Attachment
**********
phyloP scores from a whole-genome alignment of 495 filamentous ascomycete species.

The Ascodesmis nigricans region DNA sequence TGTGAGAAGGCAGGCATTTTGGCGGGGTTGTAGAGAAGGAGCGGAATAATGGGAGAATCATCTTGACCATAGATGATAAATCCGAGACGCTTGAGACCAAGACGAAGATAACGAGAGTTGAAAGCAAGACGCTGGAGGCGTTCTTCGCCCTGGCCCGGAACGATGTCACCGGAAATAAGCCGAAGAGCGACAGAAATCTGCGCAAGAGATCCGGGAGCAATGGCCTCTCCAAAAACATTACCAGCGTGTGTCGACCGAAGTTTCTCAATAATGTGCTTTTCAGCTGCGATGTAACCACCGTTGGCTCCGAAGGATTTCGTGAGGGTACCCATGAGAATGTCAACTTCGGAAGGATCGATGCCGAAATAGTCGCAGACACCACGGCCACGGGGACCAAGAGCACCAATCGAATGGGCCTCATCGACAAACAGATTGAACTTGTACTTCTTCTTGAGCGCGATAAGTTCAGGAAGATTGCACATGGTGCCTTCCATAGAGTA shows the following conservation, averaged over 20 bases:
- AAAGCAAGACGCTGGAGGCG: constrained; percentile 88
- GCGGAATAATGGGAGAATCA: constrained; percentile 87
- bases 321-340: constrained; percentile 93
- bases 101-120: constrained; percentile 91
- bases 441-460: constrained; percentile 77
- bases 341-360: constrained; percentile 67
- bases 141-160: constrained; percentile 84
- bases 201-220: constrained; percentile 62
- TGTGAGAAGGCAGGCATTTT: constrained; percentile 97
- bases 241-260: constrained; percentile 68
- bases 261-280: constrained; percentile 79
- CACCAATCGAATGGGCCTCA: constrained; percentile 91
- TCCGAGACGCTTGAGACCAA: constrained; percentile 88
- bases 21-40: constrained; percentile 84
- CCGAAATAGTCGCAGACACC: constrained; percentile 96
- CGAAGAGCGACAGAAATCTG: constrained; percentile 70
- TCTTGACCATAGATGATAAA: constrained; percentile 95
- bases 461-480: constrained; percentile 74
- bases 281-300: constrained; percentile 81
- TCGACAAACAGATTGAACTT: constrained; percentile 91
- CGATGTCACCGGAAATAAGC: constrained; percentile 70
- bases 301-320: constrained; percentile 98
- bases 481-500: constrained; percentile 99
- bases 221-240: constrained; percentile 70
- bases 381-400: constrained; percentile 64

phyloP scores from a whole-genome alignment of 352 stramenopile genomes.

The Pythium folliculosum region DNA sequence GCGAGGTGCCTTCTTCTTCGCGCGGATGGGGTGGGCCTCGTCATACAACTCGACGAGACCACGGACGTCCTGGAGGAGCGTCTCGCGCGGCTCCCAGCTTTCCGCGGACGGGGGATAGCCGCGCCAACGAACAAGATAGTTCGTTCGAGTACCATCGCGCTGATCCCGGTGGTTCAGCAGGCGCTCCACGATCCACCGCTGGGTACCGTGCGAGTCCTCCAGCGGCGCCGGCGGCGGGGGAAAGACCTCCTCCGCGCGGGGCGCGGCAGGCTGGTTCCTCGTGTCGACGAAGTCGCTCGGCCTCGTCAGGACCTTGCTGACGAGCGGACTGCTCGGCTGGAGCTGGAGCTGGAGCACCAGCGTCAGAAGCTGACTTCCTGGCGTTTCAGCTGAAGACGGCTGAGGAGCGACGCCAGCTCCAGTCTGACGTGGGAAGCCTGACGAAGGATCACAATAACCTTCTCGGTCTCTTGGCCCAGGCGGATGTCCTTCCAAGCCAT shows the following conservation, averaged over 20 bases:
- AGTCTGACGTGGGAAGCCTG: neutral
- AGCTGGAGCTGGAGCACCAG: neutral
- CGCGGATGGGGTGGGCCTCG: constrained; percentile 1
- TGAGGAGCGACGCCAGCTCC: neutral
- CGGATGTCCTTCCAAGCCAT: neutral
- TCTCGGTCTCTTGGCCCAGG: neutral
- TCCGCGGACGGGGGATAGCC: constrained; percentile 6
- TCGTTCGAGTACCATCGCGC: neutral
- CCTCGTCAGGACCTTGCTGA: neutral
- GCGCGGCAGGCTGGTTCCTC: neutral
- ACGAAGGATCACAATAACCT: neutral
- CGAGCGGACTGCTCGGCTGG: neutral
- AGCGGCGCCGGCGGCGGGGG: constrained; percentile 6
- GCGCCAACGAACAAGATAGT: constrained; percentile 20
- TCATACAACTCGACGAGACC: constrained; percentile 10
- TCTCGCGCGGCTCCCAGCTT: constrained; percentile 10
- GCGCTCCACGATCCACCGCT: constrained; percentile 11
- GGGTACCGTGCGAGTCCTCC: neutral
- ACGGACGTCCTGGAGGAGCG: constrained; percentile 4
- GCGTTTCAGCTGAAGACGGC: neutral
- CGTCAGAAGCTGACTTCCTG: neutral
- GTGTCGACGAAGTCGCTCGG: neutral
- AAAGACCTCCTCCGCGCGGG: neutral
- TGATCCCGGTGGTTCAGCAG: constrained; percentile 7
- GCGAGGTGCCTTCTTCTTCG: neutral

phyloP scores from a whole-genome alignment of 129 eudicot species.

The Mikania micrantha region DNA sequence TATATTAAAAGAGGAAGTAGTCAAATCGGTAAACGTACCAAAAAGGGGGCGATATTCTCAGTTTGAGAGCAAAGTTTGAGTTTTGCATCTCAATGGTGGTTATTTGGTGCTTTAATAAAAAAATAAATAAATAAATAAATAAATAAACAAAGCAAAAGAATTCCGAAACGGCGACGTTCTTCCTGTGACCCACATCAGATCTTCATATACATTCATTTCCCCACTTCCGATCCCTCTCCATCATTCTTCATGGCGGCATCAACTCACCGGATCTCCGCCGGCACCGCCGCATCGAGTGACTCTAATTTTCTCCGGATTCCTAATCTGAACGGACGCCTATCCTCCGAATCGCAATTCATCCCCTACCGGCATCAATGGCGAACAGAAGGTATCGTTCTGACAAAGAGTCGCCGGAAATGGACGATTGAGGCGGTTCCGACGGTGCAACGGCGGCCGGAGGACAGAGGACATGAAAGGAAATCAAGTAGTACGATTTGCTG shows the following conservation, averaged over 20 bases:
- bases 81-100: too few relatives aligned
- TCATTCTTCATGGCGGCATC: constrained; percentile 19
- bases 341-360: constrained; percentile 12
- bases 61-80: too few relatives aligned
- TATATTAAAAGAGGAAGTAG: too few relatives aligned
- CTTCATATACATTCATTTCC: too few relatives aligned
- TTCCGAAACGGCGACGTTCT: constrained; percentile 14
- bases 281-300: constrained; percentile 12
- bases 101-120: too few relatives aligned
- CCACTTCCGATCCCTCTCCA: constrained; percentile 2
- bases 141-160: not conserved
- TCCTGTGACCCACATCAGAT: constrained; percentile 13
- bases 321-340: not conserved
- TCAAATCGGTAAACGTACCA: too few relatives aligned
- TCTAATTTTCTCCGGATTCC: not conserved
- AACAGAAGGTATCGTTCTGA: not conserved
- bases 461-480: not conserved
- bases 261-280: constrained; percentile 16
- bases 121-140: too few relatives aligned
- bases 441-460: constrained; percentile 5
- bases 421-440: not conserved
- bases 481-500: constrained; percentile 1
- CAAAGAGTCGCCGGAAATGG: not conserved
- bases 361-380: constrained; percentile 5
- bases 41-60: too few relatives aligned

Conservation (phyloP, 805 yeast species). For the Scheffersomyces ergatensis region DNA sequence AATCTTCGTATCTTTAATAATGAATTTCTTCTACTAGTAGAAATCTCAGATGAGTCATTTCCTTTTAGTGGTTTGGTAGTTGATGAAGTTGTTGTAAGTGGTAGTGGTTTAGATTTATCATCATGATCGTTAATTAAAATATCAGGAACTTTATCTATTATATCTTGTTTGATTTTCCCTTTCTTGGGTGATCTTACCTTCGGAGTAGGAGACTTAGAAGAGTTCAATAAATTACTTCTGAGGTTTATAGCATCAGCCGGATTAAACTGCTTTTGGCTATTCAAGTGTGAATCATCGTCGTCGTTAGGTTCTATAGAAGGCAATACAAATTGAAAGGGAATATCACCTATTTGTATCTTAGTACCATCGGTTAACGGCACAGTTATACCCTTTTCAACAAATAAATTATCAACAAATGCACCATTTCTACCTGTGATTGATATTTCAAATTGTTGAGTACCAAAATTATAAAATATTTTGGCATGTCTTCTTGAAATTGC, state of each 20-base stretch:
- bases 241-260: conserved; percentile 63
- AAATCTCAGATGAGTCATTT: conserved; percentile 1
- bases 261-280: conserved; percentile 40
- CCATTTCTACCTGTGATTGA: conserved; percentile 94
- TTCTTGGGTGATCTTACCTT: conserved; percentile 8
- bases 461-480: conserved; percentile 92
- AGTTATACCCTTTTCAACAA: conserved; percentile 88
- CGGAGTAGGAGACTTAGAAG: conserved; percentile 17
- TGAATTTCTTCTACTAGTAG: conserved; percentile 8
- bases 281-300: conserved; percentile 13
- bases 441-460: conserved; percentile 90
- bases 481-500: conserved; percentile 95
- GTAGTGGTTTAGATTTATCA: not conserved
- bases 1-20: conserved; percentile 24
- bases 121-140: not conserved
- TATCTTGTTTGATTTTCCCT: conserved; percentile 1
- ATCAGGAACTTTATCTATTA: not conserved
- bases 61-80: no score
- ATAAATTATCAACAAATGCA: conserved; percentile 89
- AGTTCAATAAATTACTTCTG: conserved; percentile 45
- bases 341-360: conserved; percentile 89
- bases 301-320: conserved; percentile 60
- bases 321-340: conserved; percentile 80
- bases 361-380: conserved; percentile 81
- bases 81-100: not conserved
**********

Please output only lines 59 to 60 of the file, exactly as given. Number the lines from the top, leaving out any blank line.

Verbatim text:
- bases 341-360: constrained; percentile 12
- bases 61-80: too few relatives aligned